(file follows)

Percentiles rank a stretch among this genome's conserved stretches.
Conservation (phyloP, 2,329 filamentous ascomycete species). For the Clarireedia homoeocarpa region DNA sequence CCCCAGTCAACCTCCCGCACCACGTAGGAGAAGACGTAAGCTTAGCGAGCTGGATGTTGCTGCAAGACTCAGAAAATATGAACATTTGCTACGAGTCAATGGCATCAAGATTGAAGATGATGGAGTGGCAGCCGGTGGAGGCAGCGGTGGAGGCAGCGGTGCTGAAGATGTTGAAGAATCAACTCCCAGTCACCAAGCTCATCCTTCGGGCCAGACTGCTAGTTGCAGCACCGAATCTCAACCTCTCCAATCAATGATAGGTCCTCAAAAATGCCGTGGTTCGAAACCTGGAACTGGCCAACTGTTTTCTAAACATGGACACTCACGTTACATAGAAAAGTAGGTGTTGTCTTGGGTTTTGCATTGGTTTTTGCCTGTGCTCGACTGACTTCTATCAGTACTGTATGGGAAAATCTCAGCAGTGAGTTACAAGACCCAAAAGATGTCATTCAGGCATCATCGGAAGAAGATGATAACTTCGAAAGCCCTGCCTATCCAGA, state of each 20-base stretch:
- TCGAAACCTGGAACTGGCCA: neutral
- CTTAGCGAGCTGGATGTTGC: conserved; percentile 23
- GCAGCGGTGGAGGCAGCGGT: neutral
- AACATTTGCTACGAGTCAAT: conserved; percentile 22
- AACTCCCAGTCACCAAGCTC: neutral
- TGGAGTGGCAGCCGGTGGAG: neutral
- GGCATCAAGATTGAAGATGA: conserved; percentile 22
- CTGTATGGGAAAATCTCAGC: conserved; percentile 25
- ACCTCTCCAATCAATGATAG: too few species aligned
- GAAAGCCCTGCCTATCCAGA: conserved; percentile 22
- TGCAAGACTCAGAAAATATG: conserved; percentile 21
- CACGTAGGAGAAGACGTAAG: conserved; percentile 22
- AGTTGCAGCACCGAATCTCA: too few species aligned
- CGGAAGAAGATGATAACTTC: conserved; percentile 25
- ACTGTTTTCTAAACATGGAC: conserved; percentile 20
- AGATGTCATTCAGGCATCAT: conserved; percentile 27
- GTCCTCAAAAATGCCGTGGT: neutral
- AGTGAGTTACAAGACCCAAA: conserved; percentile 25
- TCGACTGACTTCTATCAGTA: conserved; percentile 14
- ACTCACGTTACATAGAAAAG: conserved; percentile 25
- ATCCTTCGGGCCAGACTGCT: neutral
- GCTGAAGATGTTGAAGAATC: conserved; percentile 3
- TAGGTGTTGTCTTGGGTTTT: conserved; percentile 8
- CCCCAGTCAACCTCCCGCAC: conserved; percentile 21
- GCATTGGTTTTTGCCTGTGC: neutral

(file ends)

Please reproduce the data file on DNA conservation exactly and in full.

Percentiles rank a stretch among this genome's conserved stretches.
Conservation (phyloP, 2,329 filamentous ascomycete species). For the Clarireedia homoeocarpa region DNA sequence CCCCAGTCAACCTCCCGCACCACGTAGGAGAAGACGTAAGCTTAGCGAGCTGGATGTTGCTGCAAGACTCAGAAAATATGAACATTTGCTACGAGTCAATGGCATCAAGATTGAAGATGATGGAGTGGCAGCCGGTGGAGGCAGCGGTGGAGGCAGCGGTGCTGAAGATGTTGAAGAATCAACTCCCAGTCACCAAGCTCATCCTTCGGGCCAGACTGCTAGTTGCAGCACCGAATCTCAACCTCTCCAATCAATGATAGGTCCTCAAAAATGCCGTGGTTCGAAACCTGGAACTGGCCAACTGTTTTCTAAACATGGACACTCACGTTACATAGAAAAGTAGGTGTTGTCTTGGGTTTTGCATTGGTTTTTGCCTGTGCTCGACTGACTTCTATCAGTACTGTATGGGAAAATCTCAGCAGTGAGTTACAAGACCCAAAAGATGTCATTCAGGCATCATCGGAAGAAGATGATAACTTCGAAAGCCCTGCCTATCCAGA, state of each 20-base stretch:
- TCGAAACCTGGAACTGGCCA: neutral
- CTTAGCGAGCTGGATGTTGC: conserved; percentile 23
- GCAGCGGTGGAGGCAGCGGT: neutral
- AACATTTGCTACGAGTCAAT: conserved; percentile 22
- AACTCCCAGTCACCAAGCTC: neutral
- TGGAGTGGCAGCCGGTGGAG: neutral
- GGCATCAAGATTGAAGATGA: conserved; percentile 22
- CTGTATGGGAAAATCTCAGC: conserved; percentile 25
- ACCTCTCCAATCAATGATAG: too few species aligned
- GAAAGCCCTGCCTATCCAGA: conserved; percentile 22
- TGCAAGACTCAGAAAATATG: conserved; percentile 21
- CACGTAGGAGAAGACGTAAG: conserved; percentile 22
- AGTTGCAGCACCGAATCTCA: too few species aligned
- CGGAAGAAGATGATAACTTC: conserved; percentile 25
- ACTGTTTTCTAAACATGGAC: conserved; percentile 20
- AGATGTCATTCAGGCATCAT: conserved; percentile 27
- GTCCTCAAAAATGCCGTGGT: neutral
- AGTGAGTTACAAGACCCAAA: conserved; percentile 25
- TCGACTGACTTCTATCAGTA: conserved; percentile 14
- ACTCACGTTACATAGAAAAG: conserved; percentile 25
- ATCCTTCGGGCCAGACTGCT: neutral
- GCTGAAGATGTTGAAGAATC: conserved; percentile 3
- TAGGTGTTGTCTTGGGTTTT: conserved; percentile 8
- CCCCAGTCAACCTCCCGCAC: conserved; percentile 21
- GCATTGGTTTTTGCCTGTGC: neutral